Two distinct trends were noticeable bearing on the question of what ought to be the subjects of topics to be taught at the time of the pre-service training. One view was that an effective grasp of procedural laws would help in reducing delays and expeditious disposal of causes and controversies brought before the court. The other view was that the goal of justice system is not any other than the one enshrined in the preamblar statement of the Constitution, i.e., of transforming the society in which there will be no exploitation of man by man, justice, social, economic and political, will inform all institutions of the national life including judiciary. Therefore, the goals of Constitution must be specifically taught so that justice system makes its effective contribution in the transformation of society.

For this purpose, it was suggested that the curriculum must be devised first for pre-service training and specific subjects should be reserved for refresher courses taking account of the developments in the field of law and administration of justice, both internal as well as external, from the time of entry in judicial service till the date of refresher course, the distance between the two should not in any case be more than five years. The Indian Institute of Public Administration holds refresher courses and it has an expertise in this behalf. Its view was that each judicial magistrate should be required to undergo three training programmes before he is able to reach the level of additional district judge.

It was of the opinion that the pre-service training course must spread over a period of one and a half years and one month's refresher course at an interval of 6 to 10 years of service, two weeks refresher course after 10 to 16 years of service and one week's seminar after 16 to 20 years of service. It was of the opinion that three days' conference of High Court Judges (biennial) and annual conference of Chief Justices of High Courts may as well be utilised for the purpose of acquainting the justices of the higher and highest courts in the developments and sociology of law. Such conference, it was suggested, may as well be utilised for a short duration to acquaint themselves of the effect of judgments rendered to determine whether the development has taken place in the right direction or not.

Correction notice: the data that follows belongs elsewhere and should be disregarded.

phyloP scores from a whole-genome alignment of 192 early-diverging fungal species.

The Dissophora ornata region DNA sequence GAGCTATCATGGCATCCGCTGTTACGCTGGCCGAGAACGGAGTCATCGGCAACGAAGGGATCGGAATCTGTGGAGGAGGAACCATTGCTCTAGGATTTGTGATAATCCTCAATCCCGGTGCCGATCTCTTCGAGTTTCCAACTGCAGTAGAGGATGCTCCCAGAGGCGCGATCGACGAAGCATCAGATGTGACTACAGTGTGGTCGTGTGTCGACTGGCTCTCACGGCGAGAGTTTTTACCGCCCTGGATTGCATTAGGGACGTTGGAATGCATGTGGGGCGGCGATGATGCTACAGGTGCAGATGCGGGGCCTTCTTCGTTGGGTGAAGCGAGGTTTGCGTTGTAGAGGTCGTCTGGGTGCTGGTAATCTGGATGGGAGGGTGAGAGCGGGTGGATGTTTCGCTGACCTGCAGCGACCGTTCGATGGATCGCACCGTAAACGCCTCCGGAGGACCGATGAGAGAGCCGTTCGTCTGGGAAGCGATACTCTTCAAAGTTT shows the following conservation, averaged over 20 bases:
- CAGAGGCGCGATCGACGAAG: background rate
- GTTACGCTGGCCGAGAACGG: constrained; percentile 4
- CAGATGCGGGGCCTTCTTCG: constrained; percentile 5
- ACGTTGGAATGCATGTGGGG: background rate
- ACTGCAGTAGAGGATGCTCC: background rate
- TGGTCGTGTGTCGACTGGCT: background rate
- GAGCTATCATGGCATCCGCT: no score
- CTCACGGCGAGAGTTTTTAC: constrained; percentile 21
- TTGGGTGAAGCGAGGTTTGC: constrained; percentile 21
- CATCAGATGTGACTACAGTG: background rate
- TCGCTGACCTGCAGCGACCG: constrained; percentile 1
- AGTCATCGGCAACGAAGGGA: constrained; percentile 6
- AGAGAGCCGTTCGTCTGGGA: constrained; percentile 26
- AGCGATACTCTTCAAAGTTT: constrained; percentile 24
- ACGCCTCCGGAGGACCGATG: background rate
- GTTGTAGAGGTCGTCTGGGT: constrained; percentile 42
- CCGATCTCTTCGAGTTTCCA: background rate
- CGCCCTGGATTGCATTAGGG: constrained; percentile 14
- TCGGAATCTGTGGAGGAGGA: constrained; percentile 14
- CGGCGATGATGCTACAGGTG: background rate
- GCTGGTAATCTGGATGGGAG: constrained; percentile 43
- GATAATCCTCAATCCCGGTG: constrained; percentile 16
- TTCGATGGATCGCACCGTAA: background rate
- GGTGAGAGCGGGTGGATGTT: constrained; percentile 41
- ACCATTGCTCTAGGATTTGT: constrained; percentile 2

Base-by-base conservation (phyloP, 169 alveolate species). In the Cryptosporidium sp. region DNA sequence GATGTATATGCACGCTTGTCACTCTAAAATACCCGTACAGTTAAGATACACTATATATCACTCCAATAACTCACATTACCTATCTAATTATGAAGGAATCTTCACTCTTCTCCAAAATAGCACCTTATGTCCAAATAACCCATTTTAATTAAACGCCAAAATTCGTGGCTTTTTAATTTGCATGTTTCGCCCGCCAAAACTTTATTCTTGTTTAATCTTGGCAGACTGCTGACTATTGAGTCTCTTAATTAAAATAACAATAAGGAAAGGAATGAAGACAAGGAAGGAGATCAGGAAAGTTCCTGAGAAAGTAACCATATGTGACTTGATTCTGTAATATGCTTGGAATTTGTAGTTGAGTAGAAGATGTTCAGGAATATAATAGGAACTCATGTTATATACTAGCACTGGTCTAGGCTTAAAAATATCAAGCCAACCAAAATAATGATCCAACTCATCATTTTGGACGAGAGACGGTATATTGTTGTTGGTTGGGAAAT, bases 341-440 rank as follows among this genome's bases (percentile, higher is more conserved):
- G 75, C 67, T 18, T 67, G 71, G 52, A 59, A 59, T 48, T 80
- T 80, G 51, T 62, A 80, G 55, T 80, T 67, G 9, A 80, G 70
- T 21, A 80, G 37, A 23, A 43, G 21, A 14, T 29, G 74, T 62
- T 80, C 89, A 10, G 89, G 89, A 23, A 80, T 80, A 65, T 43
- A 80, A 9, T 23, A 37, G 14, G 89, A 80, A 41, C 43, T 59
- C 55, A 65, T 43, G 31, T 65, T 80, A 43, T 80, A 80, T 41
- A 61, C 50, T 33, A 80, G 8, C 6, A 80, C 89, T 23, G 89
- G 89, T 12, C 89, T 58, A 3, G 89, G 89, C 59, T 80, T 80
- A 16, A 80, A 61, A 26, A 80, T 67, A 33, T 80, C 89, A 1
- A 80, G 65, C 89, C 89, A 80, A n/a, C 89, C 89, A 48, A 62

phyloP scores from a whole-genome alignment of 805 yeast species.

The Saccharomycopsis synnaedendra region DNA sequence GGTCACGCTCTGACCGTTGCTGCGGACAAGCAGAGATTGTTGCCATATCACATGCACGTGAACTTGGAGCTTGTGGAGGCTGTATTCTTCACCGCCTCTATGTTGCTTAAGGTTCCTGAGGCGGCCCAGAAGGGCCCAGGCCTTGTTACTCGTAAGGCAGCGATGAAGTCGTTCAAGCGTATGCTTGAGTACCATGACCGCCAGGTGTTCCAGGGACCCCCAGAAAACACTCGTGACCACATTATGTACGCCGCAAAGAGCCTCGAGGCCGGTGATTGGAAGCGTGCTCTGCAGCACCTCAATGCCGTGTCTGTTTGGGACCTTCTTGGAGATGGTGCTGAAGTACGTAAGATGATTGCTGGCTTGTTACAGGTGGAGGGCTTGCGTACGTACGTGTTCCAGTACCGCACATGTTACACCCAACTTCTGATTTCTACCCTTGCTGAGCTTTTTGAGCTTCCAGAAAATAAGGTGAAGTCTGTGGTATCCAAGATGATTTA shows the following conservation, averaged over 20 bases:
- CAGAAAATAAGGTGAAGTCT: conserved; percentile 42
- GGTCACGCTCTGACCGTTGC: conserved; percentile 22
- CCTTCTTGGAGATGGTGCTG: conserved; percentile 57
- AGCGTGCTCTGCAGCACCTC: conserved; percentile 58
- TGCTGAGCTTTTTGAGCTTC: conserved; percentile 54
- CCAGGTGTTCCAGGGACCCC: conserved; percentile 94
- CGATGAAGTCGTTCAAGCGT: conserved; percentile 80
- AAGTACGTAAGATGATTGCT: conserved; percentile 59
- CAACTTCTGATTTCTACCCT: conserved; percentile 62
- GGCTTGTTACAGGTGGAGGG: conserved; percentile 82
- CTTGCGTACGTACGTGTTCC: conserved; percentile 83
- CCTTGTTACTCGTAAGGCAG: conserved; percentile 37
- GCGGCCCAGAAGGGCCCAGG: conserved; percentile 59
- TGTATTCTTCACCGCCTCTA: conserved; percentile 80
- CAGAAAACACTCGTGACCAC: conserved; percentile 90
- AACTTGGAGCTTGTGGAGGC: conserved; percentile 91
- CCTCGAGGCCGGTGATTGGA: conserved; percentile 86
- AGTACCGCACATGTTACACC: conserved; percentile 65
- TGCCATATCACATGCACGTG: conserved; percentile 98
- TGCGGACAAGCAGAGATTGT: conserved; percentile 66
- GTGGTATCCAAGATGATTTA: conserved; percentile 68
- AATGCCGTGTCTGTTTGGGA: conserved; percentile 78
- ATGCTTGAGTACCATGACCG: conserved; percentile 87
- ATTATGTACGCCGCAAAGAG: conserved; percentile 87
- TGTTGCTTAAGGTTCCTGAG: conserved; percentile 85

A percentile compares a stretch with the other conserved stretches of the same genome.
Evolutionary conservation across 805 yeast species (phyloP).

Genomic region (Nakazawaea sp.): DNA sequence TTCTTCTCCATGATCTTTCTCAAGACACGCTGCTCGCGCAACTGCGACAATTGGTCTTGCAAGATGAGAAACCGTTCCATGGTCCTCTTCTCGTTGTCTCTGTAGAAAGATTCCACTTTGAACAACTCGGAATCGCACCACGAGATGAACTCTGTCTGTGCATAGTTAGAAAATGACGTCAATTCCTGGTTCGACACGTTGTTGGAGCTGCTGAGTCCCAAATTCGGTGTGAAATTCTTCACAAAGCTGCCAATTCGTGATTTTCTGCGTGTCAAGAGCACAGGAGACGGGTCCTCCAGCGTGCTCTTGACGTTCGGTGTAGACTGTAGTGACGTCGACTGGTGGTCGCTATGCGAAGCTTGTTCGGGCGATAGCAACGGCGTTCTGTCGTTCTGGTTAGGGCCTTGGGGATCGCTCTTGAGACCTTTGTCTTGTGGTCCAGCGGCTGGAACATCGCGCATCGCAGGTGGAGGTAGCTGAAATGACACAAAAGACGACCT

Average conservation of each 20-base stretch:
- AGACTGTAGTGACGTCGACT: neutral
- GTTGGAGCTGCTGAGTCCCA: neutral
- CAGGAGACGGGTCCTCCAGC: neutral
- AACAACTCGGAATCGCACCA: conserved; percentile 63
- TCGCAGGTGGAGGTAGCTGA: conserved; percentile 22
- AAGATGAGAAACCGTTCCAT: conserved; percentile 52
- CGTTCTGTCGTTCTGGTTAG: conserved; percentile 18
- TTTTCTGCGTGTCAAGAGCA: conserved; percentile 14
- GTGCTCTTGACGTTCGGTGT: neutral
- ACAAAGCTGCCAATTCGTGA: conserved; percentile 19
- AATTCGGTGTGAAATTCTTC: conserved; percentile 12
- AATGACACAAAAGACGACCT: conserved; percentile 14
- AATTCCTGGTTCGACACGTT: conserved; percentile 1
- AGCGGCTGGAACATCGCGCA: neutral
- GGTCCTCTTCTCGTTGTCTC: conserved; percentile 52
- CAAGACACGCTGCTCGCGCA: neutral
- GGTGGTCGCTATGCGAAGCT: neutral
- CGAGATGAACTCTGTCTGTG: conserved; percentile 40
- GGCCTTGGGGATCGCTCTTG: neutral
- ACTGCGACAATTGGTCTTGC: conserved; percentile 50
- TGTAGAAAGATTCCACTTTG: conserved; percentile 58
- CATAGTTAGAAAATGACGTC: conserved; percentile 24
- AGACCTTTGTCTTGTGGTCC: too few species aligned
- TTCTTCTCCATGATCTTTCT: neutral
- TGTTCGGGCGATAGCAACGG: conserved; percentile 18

A member of the Bar expressed an opinion that instead of providing institutional training to the entrants to the judicial service, which would entail huge cost, it would be advantageous to provide statutorily that anyone who wishes to join subordinate judiciary must have adequate training under senior lawyers practising exclusively either in civil or criminal courts for a period of six months each, which would adequately, according to him, impart training to make such person competent to become an effective and efficient judge. Before the advent of three-years degree law course, it was incumbent upon anyone wishing to join the Bar to enrol under a senior advocate for a period of one year to be trained in the art of advocacy. After evaluating this mode of training, it has been given a decent burial. It is not possible to retrieve it from the past where it is buried.

Chief Justices of some of the High Courts responded to the query of the Commission. Sarvashri Satish Chandra and P.D. Desai jointly submitted their proposal. It was suggested that an entrant to Indian Judicial Service should be required to undergo a training. According to them, a direct recruit should be imparted institutional training for 11/2 years and 6 months' training in court and a promotee to the service should receive training for a period of 6 months at the Training of Judicial Officers 11institute. A further training should be imparted at the institute when a promotee is promoted to the senior scale. On the question of syllabus, they expressed an opinion.that the same may be adequately prescribed by a Committee of the Chief Justices.